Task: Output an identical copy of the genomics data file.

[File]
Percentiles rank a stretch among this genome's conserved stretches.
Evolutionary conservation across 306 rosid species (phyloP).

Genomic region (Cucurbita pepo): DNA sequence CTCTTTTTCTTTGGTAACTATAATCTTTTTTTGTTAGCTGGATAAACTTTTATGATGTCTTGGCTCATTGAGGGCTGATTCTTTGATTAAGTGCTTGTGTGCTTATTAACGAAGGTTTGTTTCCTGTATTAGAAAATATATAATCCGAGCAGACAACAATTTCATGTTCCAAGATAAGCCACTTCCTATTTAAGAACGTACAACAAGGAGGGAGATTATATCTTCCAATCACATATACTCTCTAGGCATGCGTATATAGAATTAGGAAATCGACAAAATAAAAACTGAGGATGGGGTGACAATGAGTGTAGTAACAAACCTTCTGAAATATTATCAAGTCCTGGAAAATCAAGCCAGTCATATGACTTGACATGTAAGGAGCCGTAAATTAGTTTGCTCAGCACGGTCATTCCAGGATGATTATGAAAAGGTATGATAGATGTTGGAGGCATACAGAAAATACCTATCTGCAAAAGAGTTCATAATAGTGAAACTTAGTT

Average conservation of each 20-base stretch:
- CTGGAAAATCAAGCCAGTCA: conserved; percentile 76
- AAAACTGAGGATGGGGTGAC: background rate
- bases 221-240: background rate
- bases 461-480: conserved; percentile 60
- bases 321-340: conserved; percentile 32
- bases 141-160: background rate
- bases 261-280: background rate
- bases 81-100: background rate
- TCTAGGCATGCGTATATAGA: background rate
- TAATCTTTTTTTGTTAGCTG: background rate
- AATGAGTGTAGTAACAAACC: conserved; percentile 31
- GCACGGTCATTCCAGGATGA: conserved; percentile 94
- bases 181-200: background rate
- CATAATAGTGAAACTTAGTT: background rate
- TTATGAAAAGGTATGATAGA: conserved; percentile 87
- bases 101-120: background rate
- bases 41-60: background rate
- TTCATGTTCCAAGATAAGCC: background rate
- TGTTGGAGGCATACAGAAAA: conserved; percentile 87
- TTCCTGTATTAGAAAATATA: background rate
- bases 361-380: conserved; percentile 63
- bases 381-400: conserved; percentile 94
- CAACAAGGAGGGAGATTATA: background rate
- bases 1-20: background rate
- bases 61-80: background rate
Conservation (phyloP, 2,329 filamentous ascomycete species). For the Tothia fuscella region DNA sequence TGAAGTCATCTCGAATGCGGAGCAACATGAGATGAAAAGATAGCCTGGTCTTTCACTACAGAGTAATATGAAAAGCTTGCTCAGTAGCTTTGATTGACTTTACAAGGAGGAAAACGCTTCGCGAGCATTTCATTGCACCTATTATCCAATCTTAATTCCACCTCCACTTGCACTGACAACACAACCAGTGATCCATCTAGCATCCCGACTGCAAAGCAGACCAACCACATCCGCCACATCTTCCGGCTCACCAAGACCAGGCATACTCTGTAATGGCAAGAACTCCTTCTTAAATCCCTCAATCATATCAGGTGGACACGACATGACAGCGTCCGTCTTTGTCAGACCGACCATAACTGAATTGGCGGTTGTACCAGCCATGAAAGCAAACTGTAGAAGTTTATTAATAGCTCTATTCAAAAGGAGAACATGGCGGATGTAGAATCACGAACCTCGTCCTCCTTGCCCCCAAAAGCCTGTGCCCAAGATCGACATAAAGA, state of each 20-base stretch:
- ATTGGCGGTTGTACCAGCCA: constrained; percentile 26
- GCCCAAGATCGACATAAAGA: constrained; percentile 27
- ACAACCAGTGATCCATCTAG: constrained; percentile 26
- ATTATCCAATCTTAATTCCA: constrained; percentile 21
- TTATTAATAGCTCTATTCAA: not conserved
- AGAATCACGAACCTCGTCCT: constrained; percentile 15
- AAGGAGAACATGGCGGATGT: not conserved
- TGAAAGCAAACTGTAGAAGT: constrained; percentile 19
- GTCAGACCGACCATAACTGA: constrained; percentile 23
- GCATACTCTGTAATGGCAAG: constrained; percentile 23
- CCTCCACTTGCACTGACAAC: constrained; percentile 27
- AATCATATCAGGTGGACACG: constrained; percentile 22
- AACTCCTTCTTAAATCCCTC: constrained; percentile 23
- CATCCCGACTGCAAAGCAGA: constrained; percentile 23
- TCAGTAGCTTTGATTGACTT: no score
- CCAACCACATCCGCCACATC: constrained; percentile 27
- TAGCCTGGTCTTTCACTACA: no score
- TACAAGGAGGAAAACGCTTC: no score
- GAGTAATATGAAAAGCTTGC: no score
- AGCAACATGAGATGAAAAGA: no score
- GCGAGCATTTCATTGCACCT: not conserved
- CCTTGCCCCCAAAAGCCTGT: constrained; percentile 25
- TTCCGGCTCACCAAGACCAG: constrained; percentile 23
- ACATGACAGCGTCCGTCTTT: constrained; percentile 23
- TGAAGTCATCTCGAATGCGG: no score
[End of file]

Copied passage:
Percentiles rank a stretch among this genome's conserved stretches.
Evolutionary conservation across 306 rosid species (phyloP).

Genomic region (Cucurbita pepo): DNA sequence CTCTTTTTCTTTGGTAACTATAATCTTTTTTTGTTAGCTGGATAAACTTTTATGATGTCTTGGCTCATTGAGGGCTGATTCTTTGATTAAGTGCTTGTGTGCTTATTAACGAAGGTTTGTTTCCTGTATTAGAAAATATATAATCCGAGCAGACAACAATTTCATGTTCCAAGATAAGCCACTTCCTATTTAAGAACGTACAACAAGGAGGGAGATTATATCTTCCAATCACATATACTCTCTAGGCATGCGTATATAGAATTAGGAAATCGACAAAATAAAAACTGAGGATGGGGTGACAATGAGTGTAGTAACAAACCTTCTGAAATATTATCAAGTCCTGGAAAATCAAGCCAGTCATATGACTTGACATGTAAGGAGCCGTAAATTAGTTTGCTCAGCACGGTCATTCCAGGATGATTATGAAAAGGTATGATAGATGTTGGAGGCATACAGAAAATACCTATCTGCAAAAGAGTTCATAATAGTGAAACTTAGTT

Average conservation of each 20-base stretch:
- CTGGAAAATCAAGCCAGTCA: conserved; percentile 76
- AAAACTGAGGATGGGGTGAC: background rate
- bases 221-240: background rate
- bases 461-480: conserved; percentile 60
- bases 321-340: conserved; percentile 32
- bases 141-160: background rate
- bases 261-280: background rate
- bases 81-100: background rate
- TCTAGGCATGCGTATATAGA: background rate
- TAATCTTTTTTTGTTAGCTG: background rate
- AATGAGTGTAGTAACAAACC: conserved; percentile 31
- GCACGGTCATTCCAGGATGA: conserved; percentile 94
- bases 181-200: background rate
- CATAATAGTGAAACTTAGTT: background rate
- TTATGAAAAGGTATGATAGA: conserved; percentile 87
- bases 101-120: background rate
- bases 41-60: background rate
- TTCATGTTCCAAGATAAGCC: background rate
- TGTTGGAGGCATACAGAAAA: conserved; percentile 87
- TTCCTGTATTAGAAAATATA: background rate
- bases 361-380: conserved; percentile 63
- bases 381-400: conserved; percentile 94
- CAACAAGGAGGGAGATTATA: background rate
- bases 1-20: background rate
- bases 61-80: background rate
Conservation (phyloP, 2,329 filamentous ascomycete species). For the Tothia fuscella region DNA sequence TGAAGTCATCTCGAATGCGGAGCAACATGAGATGAAAAGATAGCCTGGTCTTTCACTACAGAGTAATATGAAAAGCTTGCTCAGTAGCTTTGATTGACTTTACAAGGAGGAAAACGCTTCGCGAGCATTTCATTGCACCTATTATCCAATCTTAATTCCACCTCCACTTGCACTGACAACACAACCAGTGATCCATCTAGCATCCCGACTGCAAAGCAGACCAACCACATCCGCCACATCTTCCGGCTCACCAAGACCAGGCATACTCTGTAATGGCAAGAACTCCTTCTTAAATCCCTCAATCATATCAGGTGGACACGACATGACAGCGTCCGTCTTTGTCAGACCGACCATAACTGAATTGGCGGTTGTACCAGCCATGAAAGCAAACTGTAGAAGTTTATTAATAGCTCTATTCAAAAGGAGAACATGGCGGATGTAGAATCACGAACCTCGTCCTCCTTGCCCCCAAAAGCCTGTGCCCAAGATCGACATAAAGA, state of each 20-base stretch:
- ATTGGCGGTTGTACCAGCCA: constrained; percentile 26
- GCCCAAGATCGACATAAAGA: constrained; percentile 27
- ACAACCAGTGATCCATCTAG: constrained; percentile 26
- ATTATCCAATCTTAATTCCA: constrained; percentile 21
- TTATTAATAGCTCTATTCAA: not conserved
- AGAATCACGAACCTCGTCCT: constrained; percentile 15
- AAGGAGAACATGGCGGATGT: not conserved
- TGAAAGCAAACTGTAGAAGT: constrained; percentile 19
- GTCAGACCGACCATAACTGA: constrained; percentile 23
- GCATACTCTGTAATGGCAAG: constrained; percentile 23
- CCTCCACTTGCACTGACAAC: constrained; percentile 27
- AATCATATCAGGTGGACACG: constrained; percentile 22
- AACTCCTTCTTAAATCCCTC: constrained; percentile 23
- CATCCCGACTGCAAAGCAGA: constrained; percentile 23
- TCAGTAGCTTTGATTGACTT: no score
- CCAACCACATCCGCCACATC: constrained; percentile 27
- TAGCCTGGTCTTTCACTACA: no score
- TACAAGGAGGAAAACGCTTC: no score
- GAGTAATATGAAAAGCTTGC: no score
- AGCAACATGAGATGAAAAGA: no score
- GCGAGCATTTCATTGCACCT: not conserved
- CCTTGCCCCCAAAAGCCTGT: constrained; percentile 25
- TTCCGGCTCACCAAGACCAG: constrained; percentile 23
- ACATGACAGCGTCCGTCTTT: constrained; percentile 23
- TGAAGTCATCTCGAATGCGG: no score